Image credit: NozzleRage
I may get stick from those who want to paint all greenies as liberal, PC zealots for this one, but what the heck. I've started so I'll finish.
From Iraq war vets fighting for clean energy to cost-competitive algae jet fuel, there's much to be said for energy independence as an argument for renewables and efficiency. As an issue it crosses traditional partisan lines, it's easier to communicate than climate change or other long-term concerns, and it's a prime example of how sustainability can make our culture better and more resilient. But I've been wondering—when does arguing for a stronger, more self-sufficient culture of our own become arguing against someone else's culture? In short, when does the energy independence meme become xenophobia, or worse?It's a question that I don't have an answer to. I regularly use energy independence as a strong supporting argument for why we need to use resources wisely, and start seriously ramping up our capacity for clean energy. Whether you are looking at large-scale solar power in Nevada, real efforts to build a smart grid worthy of the 21st Century, or initiatives to install electric vehicle charging infrastructure, green projects seem to go hand in hand with building resilient communities.
And let's face it, many of the countries where our oil comes from are hardly paragons of good governance or democracy. But while I have no problem with people arguing against sending money to the Saudi regime, or suggesting that reducing the West's oil use may allow us to decrease our military presence in the Middle East, I can't help but get a little uncomfortable when the energy independence meme starts bordering on cultural stereotypes or demonizing entire nations or cultures.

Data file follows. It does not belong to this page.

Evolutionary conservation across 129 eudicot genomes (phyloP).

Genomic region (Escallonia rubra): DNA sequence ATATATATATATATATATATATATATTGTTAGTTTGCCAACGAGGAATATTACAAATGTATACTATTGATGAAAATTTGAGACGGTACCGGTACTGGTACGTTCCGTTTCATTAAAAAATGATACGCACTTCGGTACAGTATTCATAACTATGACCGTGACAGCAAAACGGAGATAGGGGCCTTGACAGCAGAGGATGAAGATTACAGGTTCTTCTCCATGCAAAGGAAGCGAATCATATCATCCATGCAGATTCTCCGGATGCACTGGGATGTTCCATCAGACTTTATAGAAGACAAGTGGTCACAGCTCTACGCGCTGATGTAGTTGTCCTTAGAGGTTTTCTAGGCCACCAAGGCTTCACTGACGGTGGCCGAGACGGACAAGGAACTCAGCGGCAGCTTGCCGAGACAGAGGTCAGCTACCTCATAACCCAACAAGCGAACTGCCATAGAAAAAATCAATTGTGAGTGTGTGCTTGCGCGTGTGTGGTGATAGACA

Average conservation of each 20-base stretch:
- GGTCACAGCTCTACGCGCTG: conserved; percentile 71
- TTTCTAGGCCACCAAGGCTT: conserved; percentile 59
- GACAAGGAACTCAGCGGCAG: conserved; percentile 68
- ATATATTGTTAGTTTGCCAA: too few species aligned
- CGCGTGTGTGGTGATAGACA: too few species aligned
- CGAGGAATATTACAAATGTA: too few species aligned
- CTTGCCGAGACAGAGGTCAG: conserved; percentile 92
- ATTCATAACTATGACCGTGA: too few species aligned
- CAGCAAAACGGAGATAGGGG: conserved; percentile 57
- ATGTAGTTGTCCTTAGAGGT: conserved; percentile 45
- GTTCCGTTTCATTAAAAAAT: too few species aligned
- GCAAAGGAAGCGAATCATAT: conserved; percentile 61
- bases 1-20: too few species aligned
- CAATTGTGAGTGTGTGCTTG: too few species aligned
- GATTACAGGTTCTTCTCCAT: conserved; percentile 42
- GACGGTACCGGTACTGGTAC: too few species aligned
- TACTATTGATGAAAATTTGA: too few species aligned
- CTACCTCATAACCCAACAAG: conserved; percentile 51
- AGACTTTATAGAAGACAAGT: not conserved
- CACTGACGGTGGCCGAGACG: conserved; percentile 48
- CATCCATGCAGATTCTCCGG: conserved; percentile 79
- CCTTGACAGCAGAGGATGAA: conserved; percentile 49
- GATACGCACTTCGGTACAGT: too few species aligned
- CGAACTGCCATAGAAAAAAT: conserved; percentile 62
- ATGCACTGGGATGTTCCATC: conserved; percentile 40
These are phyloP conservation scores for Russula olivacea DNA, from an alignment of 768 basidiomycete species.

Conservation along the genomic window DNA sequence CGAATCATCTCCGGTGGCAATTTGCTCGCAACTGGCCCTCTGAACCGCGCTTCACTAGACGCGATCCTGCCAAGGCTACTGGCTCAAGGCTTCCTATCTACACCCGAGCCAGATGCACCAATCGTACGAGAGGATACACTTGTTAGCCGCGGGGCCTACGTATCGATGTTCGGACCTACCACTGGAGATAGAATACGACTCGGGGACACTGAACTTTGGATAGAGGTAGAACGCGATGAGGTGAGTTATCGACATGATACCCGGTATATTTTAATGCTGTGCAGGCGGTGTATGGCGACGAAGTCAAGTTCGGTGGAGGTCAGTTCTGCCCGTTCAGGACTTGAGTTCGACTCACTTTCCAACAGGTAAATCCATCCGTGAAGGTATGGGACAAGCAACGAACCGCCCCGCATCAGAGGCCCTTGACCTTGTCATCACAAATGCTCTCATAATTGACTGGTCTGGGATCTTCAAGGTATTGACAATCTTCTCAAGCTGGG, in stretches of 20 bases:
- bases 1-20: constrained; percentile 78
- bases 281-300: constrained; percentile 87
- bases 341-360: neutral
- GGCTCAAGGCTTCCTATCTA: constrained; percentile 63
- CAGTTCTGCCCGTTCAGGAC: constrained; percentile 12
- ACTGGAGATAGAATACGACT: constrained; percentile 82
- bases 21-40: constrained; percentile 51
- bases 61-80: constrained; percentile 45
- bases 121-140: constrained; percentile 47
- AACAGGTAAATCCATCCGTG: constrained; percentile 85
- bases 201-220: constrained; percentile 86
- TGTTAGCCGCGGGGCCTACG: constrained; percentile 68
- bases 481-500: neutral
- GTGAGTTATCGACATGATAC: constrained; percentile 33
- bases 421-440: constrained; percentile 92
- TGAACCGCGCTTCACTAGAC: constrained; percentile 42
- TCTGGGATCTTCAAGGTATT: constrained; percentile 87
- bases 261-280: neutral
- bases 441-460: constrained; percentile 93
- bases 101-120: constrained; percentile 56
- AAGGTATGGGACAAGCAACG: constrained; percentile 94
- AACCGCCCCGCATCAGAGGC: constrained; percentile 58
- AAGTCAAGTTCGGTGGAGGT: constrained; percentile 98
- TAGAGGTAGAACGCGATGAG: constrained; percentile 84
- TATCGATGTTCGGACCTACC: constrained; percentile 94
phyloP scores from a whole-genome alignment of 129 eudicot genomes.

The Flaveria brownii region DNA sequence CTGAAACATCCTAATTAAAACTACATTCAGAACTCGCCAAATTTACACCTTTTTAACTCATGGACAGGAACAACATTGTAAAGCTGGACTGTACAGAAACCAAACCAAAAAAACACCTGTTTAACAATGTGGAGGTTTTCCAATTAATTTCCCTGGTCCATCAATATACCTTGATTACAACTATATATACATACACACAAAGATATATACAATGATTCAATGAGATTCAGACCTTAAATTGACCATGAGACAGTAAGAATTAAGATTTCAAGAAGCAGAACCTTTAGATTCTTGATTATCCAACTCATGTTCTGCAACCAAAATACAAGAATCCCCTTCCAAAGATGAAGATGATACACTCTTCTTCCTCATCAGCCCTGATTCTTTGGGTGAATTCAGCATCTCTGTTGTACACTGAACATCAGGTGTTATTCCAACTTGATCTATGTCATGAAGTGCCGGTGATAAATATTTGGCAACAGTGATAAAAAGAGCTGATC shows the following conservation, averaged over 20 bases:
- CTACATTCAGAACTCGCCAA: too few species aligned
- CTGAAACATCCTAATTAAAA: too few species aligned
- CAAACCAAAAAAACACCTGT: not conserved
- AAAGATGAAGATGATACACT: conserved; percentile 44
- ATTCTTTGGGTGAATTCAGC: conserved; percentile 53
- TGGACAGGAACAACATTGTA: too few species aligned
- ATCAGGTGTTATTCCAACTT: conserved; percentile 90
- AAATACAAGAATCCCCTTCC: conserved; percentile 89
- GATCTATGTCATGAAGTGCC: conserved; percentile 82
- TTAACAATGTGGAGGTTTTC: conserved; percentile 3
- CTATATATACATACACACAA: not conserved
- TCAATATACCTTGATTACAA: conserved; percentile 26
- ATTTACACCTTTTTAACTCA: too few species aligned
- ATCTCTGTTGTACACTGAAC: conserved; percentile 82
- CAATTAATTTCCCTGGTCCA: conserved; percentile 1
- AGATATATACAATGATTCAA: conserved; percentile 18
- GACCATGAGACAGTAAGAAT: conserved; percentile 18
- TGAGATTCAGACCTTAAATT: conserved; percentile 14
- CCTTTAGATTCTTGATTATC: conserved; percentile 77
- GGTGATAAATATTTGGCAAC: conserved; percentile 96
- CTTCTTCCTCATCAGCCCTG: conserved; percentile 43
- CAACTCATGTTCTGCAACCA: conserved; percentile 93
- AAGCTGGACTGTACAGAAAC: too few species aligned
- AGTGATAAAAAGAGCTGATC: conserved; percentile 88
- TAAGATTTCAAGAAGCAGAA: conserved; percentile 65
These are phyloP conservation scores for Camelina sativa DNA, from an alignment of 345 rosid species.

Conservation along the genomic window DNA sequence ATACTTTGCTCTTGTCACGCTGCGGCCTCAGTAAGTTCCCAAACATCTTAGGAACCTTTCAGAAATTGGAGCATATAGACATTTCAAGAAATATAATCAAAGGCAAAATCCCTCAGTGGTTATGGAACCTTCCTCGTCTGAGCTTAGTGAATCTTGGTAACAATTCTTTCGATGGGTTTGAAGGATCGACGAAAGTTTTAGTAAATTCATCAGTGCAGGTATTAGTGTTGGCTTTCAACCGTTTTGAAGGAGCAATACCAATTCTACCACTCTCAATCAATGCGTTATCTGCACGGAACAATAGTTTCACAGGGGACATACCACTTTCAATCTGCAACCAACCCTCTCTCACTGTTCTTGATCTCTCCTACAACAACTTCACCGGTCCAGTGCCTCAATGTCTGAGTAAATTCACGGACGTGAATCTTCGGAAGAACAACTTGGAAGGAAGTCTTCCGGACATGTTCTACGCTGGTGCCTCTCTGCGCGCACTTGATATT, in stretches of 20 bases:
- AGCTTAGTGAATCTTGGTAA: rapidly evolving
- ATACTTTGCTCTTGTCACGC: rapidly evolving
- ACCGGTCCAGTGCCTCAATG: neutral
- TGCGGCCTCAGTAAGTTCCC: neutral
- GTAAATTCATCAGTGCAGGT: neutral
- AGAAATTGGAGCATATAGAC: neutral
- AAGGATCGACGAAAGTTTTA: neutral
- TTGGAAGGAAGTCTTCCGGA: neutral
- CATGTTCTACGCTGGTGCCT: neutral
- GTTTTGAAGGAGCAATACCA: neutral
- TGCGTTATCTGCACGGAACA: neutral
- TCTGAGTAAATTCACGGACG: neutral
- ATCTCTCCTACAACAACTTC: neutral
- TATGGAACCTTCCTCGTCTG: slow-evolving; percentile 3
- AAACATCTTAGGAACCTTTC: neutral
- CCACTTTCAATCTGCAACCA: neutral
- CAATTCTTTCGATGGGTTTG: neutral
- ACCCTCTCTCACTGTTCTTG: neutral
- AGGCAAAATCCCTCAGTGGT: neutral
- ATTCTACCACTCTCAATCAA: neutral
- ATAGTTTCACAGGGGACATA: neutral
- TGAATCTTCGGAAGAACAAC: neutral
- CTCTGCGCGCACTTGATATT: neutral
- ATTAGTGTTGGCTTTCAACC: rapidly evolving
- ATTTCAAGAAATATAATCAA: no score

Take the video below from NozzleRage. On the one hand, it's an effective and powerful argument why reducing oil use is a great way to starve hostile organizations like Al Qaeda of money. On the other hand, it's yet another example of the sinister Arab in dark glasses setting out to screw over (quite literally in this case) your average American. As one of the commenters on YouTube put it—nobody is forcing us to buy oil, so playing victim can only take us so far.
As I said above, this is a question I don't have an answer to. But as we make the case for energy independence and efficient, intelligent use of our natural resources, I'd suggest it's worth remembering that this is a vision that can benefit everybody. From the Masdar solar city in Abu-Dhabi to Al Jazeera's interest in peak oil and the transition movement, there are plenty of people in the Middle East who realize that relying on oil money may not be the ticket to a prosperous future. We're all in this together, so we may as well try to get along.